He dropped out of school and showed up at the Cleveland Browns training camp in 1954, but he was soon cut by Paul Brown, the famed coach, to placate NFL officials upset that the team had circumvented league policies by signing Cookie out of high school. No longer eligible to play at the college level, Cookie headed north to Canada. Never again would he trust an authority figure in the same way as he endeavoured to protect himself against being exploited again. He would ever after be suspicious of anyone showing interest in his football ability and sensitive to the racial dimensions of his treatment.
For the 1954 and 1955 seasons, Cookie played with the Sarnia Imperials and Kitchener-Waterloo Dutchmen of the Ontario Rugby Football Union, a four-team semi-pro league. Then he jumped to the next tier, joining the Canadian Football League’s Hamilton Tiger-Cats for two seasons. After a stint in Saskatchewan, he arrived in Toronto in 1959 as one of the marquee names in Canadian football.
He was undoubtedly talented enough to star in the NFL, having been offered a contract in 1957 to become Cleveland’s starting running back. But Cookie asserts in his autobiography the offer carried the condition that he break up with Gwen, his white girlfriend, to comply with an unwritten league rule (in place until 1965) barring interracial relationships. Cookie chose Gwen and a promising future in Canada. As consolation, that year the Browns drafted Hall of Fame running back Jim Brown.
(Left: Toronto Star [July 20, 1961].)
“There’s prejudice in all societies, but it’s rarely in the open in Canada,” Cookie would later recall to Sports Illustrated (December 14, 1964). The racism Cookie experienced in Canada took numerous forms. There was the team official in Sarnia who warned him against dating white women, or the woman in Kitchener-Waterloo who stopped him on the street to rub his skin “expecting his colour to come off and…amazed [that] it did not.”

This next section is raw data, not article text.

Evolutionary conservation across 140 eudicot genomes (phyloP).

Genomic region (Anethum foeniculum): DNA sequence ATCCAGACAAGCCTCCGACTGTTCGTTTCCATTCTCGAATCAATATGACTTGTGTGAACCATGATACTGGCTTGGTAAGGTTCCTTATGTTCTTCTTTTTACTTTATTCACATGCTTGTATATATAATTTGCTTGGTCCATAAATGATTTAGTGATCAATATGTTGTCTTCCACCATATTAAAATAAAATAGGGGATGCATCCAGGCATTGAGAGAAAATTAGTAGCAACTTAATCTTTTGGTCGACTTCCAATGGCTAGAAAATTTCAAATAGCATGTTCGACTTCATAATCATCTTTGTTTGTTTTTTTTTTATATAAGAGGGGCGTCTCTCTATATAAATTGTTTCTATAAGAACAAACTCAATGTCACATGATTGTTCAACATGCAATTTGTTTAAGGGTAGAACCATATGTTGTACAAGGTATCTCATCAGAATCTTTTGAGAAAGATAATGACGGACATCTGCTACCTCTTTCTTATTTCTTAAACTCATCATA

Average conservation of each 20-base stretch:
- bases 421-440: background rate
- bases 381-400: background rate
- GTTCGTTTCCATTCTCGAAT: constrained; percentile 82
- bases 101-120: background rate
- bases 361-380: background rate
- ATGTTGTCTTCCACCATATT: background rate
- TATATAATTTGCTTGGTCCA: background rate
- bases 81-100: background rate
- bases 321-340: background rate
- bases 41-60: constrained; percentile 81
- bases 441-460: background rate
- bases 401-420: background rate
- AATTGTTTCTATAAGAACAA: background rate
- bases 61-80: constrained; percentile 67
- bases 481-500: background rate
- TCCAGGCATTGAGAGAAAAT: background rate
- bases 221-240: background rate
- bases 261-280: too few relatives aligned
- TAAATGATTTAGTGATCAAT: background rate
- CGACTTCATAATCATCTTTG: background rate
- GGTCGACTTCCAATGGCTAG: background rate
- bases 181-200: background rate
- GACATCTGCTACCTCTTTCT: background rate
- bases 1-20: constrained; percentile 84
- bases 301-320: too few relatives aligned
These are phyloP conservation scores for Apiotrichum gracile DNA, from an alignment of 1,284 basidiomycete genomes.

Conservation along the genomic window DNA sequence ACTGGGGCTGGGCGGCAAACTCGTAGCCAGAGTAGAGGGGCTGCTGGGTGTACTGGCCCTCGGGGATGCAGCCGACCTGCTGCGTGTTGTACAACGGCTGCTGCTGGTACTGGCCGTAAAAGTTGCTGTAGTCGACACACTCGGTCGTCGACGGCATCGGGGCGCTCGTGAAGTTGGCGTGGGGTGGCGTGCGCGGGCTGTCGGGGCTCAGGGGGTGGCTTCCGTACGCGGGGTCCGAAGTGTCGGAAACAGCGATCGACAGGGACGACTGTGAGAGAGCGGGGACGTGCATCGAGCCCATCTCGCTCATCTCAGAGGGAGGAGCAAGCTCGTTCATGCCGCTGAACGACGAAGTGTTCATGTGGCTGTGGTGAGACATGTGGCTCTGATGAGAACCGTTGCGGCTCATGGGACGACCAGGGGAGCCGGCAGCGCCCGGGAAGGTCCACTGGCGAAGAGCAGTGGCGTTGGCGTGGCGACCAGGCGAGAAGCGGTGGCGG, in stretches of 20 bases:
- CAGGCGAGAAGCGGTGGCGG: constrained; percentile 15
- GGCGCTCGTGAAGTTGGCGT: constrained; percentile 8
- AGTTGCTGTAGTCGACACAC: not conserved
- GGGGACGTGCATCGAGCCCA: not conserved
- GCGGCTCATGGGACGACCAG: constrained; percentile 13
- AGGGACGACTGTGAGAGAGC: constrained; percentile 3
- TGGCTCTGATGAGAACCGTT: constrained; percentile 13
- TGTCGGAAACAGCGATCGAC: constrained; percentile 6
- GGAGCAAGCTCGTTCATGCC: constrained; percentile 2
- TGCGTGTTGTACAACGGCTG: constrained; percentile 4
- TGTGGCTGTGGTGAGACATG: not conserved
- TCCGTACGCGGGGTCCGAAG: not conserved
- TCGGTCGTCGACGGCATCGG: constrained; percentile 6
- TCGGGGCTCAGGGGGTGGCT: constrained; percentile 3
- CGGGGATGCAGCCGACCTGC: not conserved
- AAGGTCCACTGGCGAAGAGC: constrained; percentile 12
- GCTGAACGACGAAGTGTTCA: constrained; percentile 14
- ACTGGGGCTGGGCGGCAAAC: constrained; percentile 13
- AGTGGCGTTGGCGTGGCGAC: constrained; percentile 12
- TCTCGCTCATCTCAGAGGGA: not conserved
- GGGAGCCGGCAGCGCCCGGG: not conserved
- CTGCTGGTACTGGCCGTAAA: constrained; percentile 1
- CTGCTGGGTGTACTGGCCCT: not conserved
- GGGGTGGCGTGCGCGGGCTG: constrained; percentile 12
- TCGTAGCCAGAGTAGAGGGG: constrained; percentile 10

On the field, racist attacks were more direct. Cookie received racist taunts from opponents and could count on being punched, kicked, or worse whenever he was on the bottom of a tackle. When he hadn’t seen who’d sucker-punched him in a September 1955 game against Balmy Beach, Cookie walked over to the Toronto club’s sideline “and challenged the entire team to a fight.”
An immense fullback, Cookie pounded the ball straight ahead, making little effort to sidestep or use his explosive speed to elude opponents. “[A]lthough I knew I could easily avoid many would-be tacklers,” Cookie reasoned in his autobiography, “I ran directly at them with all the force I could generate to teach them a lesson I did not want them to forget.” Now 250 pounds, he played with such ferocity that he once knocked a would-be tackler unconscious. Frequent comparisons between Cookie and Jim Brown annoyed him, because Cookie regarded his NFL contemporary as a one-dimensional runner. “I respected Brown, but I thought I was the more complete ball-player,” Cookie once said.